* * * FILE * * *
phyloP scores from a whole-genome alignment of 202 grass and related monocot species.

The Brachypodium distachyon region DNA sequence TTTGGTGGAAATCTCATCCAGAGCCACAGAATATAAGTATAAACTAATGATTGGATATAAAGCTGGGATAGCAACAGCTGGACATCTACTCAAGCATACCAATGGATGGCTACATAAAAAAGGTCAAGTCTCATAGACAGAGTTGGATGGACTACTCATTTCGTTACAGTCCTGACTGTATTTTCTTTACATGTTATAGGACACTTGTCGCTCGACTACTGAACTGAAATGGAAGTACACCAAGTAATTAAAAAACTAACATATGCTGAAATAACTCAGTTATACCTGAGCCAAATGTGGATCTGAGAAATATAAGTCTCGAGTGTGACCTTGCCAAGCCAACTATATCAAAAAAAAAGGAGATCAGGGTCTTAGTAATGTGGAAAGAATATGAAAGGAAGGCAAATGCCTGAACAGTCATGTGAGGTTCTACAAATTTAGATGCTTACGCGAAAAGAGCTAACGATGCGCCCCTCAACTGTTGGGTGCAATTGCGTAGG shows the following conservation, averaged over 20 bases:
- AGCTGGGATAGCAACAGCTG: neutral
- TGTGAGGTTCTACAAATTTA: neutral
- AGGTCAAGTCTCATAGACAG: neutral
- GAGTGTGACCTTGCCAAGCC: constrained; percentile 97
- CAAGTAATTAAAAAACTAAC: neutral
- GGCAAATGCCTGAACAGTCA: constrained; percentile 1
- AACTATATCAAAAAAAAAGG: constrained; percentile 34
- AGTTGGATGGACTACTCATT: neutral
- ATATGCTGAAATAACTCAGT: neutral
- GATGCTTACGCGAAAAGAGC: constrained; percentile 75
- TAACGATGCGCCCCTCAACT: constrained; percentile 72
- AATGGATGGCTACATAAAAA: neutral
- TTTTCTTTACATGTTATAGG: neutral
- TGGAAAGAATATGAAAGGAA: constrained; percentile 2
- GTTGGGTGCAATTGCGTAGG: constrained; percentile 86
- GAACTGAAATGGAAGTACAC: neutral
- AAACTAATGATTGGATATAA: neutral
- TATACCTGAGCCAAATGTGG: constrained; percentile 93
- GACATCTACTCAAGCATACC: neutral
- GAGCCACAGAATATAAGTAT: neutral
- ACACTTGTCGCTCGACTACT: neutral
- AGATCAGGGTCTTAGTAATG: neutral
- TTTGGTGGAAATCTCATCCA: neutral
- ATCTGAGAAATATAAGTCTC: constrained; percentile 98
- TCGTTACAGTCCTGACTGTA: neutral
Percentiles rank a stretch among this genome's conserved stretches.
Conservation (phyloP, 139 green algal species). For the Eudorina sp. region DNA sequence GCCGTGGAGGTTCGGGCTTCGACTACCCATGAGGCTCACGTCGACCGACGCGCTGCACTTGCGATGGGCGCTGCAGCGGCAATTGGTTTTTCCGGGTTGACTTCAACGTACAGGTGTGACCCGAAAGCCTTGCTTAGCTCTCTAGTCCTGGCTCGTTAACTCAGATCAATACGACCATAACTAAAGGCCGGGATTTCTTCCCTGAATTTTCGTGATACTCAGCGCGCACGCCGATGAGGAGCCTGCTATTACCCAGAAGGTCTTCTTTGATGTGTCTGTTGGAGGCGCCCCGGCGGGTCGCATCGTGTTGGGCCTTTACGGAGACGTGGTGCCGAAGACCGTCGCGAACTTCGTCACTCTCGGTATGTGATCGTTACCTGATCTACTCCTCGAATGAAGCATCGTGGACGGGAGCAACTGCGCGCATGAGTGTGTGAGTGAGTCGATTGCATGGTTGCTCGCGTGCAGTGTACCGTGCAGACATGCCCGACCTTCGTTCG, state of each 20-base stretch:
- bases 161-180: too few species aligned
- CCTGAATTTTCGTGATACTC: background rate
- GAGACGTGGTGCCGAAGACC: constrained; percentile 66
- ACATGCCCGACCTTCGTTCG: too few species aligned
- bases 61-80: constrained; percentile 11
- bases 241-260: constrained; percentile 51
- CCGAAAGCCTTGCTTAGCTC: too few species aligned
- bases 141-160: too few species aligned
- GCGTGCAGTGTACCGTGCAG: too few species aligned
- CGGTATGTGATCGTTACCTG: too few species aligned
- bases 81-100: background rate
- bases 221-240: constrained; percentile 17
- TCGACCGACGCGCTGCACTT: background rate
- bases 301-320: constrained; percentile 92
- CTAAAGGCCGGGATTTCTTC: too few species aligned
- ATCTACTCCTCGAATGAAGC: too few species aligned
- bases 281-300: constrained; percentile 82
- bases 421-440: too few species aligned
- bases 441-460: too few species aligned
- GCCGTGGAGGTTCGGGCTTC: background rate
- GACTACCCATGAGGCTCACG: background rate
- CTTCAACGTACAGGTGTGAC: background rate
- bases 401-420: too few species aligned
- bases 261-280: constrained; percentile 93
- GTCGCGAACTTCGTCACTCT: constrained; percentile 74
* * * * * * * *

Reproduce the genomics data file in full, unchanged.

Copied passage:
phyloP scores from a whole-genome alignment of 202 grass and related monocot species.

The Brachypodium distachyon region DNA sequence TTTGGTGGAAATCTCATCCAGAGCCACAGAATATAAGTATAAACTAATGATTGGATATAAAGCTGGGATAGCAACAGCTGGACATCTACTCAAGCATACCAATGGATGGCTACATAAAAAAGGTCAAGTCTCATAGACAGAGTTGGATGGACTACTCATTTCGTTACAGTCCTGACTGTATTTTCTTTACATGTTATAGGACACTTGTCGCTCGACTACTGAACTGAAATGGAAGTACACCAAGTAATTAAAAAACTAACATATGCTGAAATAACTCAGTTATACCTGAGCCAAATGTGGATCTGAGAAATATAAGTCTCGAGTGTGACCTTGCCAAGCCAACTATATCAAAAAAAAAGGAGATCAGGGTCTTAGTAATGTGGAAAGAATATGAAAGGAAGGCAAATGCCTGAACAGTCATGTGAGGTTCTACAAATTTAGATGCTTACGCGAAAAGAGCTAACGATGCGCCCCTCAACTGTTGGGTGCAATTGCGTAGG shows the following conservation, averaged over 20 bases:
- AGCTGGGATAGCAACAGCTG: neutral
- TGTGAGGTTCTACAAATTTA: neutral
- AGGTCAAGTCTCATAGACAG: neutral
- GAGTGTGACCTTGCCAAGCC: constrained; percentile 97
- CAAGTAATTAAAAAACTAAC: neutral
- GGCAAATGCCTGAACAGTCA: constrained; percentile 1
- AACTATATCAAAAAAAAAGG: constrained; percentile 34
- AGTTGGATGGACTACTCATT: neutral
- ATATGCTGAAATAACTCAGT: neutral
- GATGCTTACGCGAAAAGAGC: constrained; percentile 75
- TAACGATGCGCCCCTCAACT: constrained; percentile 72
- AATGGATGGCTACATAAAAA: neutral
- TTTTCTTTACATGTTATAGG: neutral
- TGGAAAGAATATGAAAGGAA: constrained; percentile 2
- GTTGGGTGCAATTGCGTAGG: constrained; percentile 86
- GAACTGAAATGGAAGTACAC: neutral
- AAACTAATGATTGGATATAA: neutral
- TATACCTGAGCCAAATGTGG: constrained; percentile 93
- GACATCTACTCAAGCATACC: neutral
- GAGCCACAGAATATAAGTAT: neutral
- ACACTTGTCGCTCGACTACT: neutral
- AGATCAGGGTCTTAGTAATG: neutral
- TTTGGTGGAAATCTCATCCA: neutral
- ATCTGAGAAATATAAGTCTC: constrained; percentile 98
- TCGTTACAGTCCTGACTGTA: neutral
Percentiles rank a stretch among this genome's conserved stretches.
Conservation (phyloP, 139 green algal species). For the Eudorina sp. region DNA sequence GCCGTGGAGGTTCGGGCTTCGACTACCCATGAGGCTCACGTCGACCGACGCGCTGCACTTGCGATGGGCGCTGCAGCGGCAATTGGTTTTTCCGGGTTGACTTCAACGTACAGGTGTGACCCGAAAGCCTTGCTTAGCTCTCTAGTCCTGGCTCGTTAACTCAGATCAATACGACCATAACTAAAGGCCGGGATTTCTTCCCTGAATTTTCGTGATACTCAGCGCGCACGCCGATGAGGAGCCTGCTATTACCCAGAAGGTCTTCTTTGATGTGTCTGTTGGAGGCGCCCCGGCGGGTCGCATCGTGTTGGGCCTTTACGGAGACGTGGTGCCGAAGACCGTCGCGAACTTCGTCACTCTCGGTATGTGATCGTTACCTGATCTACTCCTCGAATGAAGCATCGTGGACGGGAGCAACTGCGCGCATGAGTGTGTGAGTGAGTCGATTGCATGGTTGCTCGCGTGCAGTGTACCGTGCAGACATGCCCGACCTTCGTTCG, state of each 20-base stretch:
- bases 161-180: too few species aligned
- CCTGAATTTTCGTGATACTC: background rate
- GAGACGTGGTGCCGAAGACC: constrained; percentile 66
- ACATGCCCGACCTTCGTTCG: too few species aligned
- bases 61-80: constrained; percentile 11
- bases 241-260: constrained; percentile 51
- CCGAAAGCCTTGCTTAGCTC: too few species aligned
- bases 141-160: too few species aligned
- GCGTGCAGTGTACCGTGCAG: too few species aligned
- CGGTATGTGATCGTTACCTG: too few species aligned
- bases 81-100: background rate
- bases 221-240: constrained; percentile 17
- TCGACCGACGCGCTGCACTT: background rate
- bases 301-320: constrained; percentile 92
- CTAAAGGCCGGGATTTCTTC: too few species aligned
- ATCTACTCCTCGAATGAAGC: too few species aligned
- bases 281-300: constrained; percentile 82
- bases 421-440: too few species aligned
- bases 441-460: too few species aligned
- GCCGTGGAGGTTCGGGCTTC: background rate
- GACTACCCATGAGGCTCACG: background rate
- CTTCAACGTACAGGTGTGAC: background rate
- bases 401-420: too few species aligned
- bases 261-280: constrained; percentile 93
- GTCGCGAACTTCGTCACTCT: constrained; percentile 74